the thumb is that the harness needs to be used for the total time of
the sum of the patient’s age at the beginning of treatment plus 6 weeks
(i.e., if an infant is 3 weeks old at the onset of treatment, the
harness should be used for about 3 weeks plus 6 weeks, for a total of 9
The safe zone is defined as the arc of hip motion from a
few degrees less than full abduction to the point of dislocation on
adduction. Immobilization in full abduction can cause avascular
necrosis and should be avoided, whereas dislocation results from too
little abduction. Thus, the safe zone is between these extremes (see Fig. 5-4). The smaller the safe zone in an individual patient, the more difficult the hip is to treat successfully nonoperatively.
Age 6 to 18 Months
Children are generally too big for treatment with a
Pavlic harness in this age group. Traditionally, skin traction has been
used to gradually and gently pull the femoral head distally so that it
descends past the superior edge of the acetabulum allowing a closed
reduction to be performed without excessive force, thus resulting in a
lower incidence of avascular necrosis (AVN). Traction can be performed
at home, if the facilities exist, but must be checked frequently since
skin complications and compartment syndromes are not unusual. A
percutaneous adductor tenotomy is usually employed to assist in this
treatment by improving the safe zone.
Many pediatric orthopedists have found that the routine
skin traction is not necessary to safely reduce the hip in this group,
and elect to perform a percutaneous adductor tenotomy, a hip arthrogram
(Fig. 5-11), and gentle closed reduction under
general anesthesia, followed by the maintenance of this reduction in a
double hip spica cast in the


position” (abduction of about 45 degrees and flexion of about 100
degrees). A postoperative computed tomography scan is usually necessary
to confirm concentric reduction in the hip spica cast. Spica casting is
continued for 6 weeks to 6 months, with periodic changes, and a plastic
abduction brace is used at least until the child is walking, and
usually until the standing AP x-ray of the hips is within normal
limits. Treatment is discontinued if the criteria in Box 5-4 are met.

If closed reduction fails, adductor tenotomy,
arthrogram, and open reduction must be performed. Although European
studies have suggested that an open reduction has a lower incidence of
AVN after the appearance of the ossific nucleus (at about 6 months of
age) this observation has not been borne out in other literature, and
the timing of surgery remains somewhat controversial. If open reduction
is required in a child under the age of 12 months, a medial approach
(Ludloff, Staheli) or anterior-medial approach (Ponseti-Weinstein) can
be performed. I prefer the traditional anterior approach
(Smith-Petersen), since it affords visualization of the entire femoral
head and acetabulum and plication of the capsule can be done to ensure
stability of the hip. A “bikini” incision is used, since this incision
is cosmetically pleasing. In children over the age of 1 year, the
medial approach has a higher complication rate and is not recommended.
If the reduction in a walking position is not maintained
in children between 12 and 18 months of age, a femoral osteotomy or
pelvic osteotomy can be performed. A variety of pelvic osteotomies may
be employed. Femoral and pelvic osteotomies can also be used together (Box 5-5).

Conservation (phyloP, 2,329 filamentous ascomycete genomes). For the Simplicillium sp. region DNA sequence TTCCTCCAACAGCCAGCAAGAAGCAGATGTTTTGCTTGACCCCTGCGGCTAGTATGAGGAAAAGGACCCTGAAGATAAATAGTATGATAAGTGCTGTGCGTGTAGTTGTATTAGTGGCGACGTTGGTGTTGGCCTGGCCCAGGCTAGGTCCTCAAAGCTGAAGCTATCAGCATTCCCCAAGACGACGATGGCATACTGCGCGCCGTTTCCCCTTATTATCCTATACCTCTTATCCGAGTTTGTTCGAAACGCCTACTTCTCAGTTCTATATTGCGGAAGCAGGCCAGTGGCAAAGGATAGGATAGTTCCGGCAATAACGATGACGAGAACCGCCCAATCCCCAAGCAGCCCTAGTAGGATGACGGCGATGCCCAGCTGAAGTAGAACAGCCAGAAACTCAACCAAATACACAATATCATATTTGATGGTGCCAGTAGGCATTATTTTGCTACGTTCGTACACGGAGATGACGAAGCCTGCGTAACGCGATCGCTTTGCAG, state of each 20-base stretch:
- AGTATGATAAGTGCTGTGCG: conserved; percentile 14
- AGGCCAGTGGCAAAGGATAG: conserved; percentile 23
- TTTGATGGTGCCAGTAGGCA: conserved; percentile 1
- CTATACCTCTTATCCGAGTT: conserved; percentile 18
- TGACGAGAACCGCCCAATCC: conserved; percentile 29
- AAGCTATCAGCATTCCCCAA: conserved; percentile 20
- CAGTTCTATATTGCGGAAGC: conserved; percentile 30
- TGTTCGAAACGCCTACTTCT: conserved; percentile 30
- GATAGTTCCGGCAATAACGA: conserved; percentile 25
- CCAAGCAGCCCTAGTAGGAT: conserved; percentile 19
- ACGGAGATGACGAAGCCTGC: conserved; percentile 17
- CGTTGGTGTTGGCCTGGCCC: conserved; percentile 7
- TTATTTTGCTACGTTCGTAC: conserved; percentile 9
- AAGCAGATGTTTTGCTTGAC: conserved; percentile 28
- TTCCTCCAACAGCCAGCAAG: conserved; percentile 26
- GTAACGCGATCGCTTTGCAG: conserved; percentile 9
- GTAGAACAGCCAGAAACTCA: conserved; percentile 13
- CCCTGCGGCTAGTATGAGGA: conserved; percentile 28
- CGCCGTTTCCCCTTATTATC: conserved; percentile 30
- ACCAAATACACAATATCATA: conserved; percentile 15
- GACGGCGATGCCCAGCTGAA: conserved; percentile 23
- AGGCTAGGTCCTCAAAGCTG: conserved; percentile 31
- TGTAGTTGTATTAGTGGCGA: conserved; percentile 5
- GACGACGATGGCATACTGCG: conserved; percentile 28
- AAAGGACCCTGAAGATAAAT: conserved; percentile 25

In the child older than 2 to 3 years of age, a femoral shortening
should be performed in addition to the open reduction and femoral or
pelvic osteotomies, in order to minimize the risk of AVN. In the child
older than age 6 years, a unilateral dislocation will require an open
reduction, femoral shortening (with varus de-rotation as needed),
adductor release, iliopsoas release, and acetabular procedure such as a
Salter osteotomy (less than 8 years). In the child over 8 years, a
triple (Steele) or double (Southerland) pelvic osteotomy, or a shelf
procedure (e.g., Staheli) should be used. If the growth plates are
closed, a Chiari, Wagner, Dial (Eppright), triple, or double pelvic
osteotomy can be performed in addition to the soft tissue releases,
femoral shortening, and varus derotation osteotomy. The use of native
cartilage is theoretically preferable to cover the femoral head (e.g.,
Salter, triple osteotomy) rather than relying on the development of
fibrocartilage (e.g., Chiari).
In bilaterally dislocated hips in an older child (8 to
10 years of age), the option of no treatment should be considered.
These patients frequently have a relatively pain-free existence up to
the age of about 50 years of age and the risks of surgical treatment
are considerable.
The surgical treatment of the teratologic hip
dislocation carries a complication rate of about 50% including
re-dislocation and AVN. Therefore, one should consider not treating
these hips, depending upon the patient’s overall health and functional
status. The signs and symptoms of untreated DDH are outlined in Box 5-6.
The development of avascular necrosis is often an
iatrogenic complication and produces poor results. AVN can be usually
prevented by avoiding extremes of position and excessive force during
casting. Signs of AVN are listed in Box 5-7.
Postoperative Regimen
After open reduction, the patient remains in a double hip spica cast for 2 to 3 months, and an abduction brace until


the hip is stable in a walking position and a standing AP of the hips appears normal.

Obtaining and maintaining a concentric reduction of the
hips without excessive force or extremes of position before the age of
4 usually results in hips that are very close to normal. Long-term
follow-up should consist of yearly office visits until the patient
attains skeletal maturity. It should be remembered that the
contralateral hip demonstrates abnormality in 50% of the cases of DDH
and should also be watched. Unrecognized subluxed hips or dislocated
hips can result in early degenerative changes, causing pain and
disability by the age of 15 to 25. This situation can necessitate early
total hip replacement, arthrodesis, or pelvic osteotomy.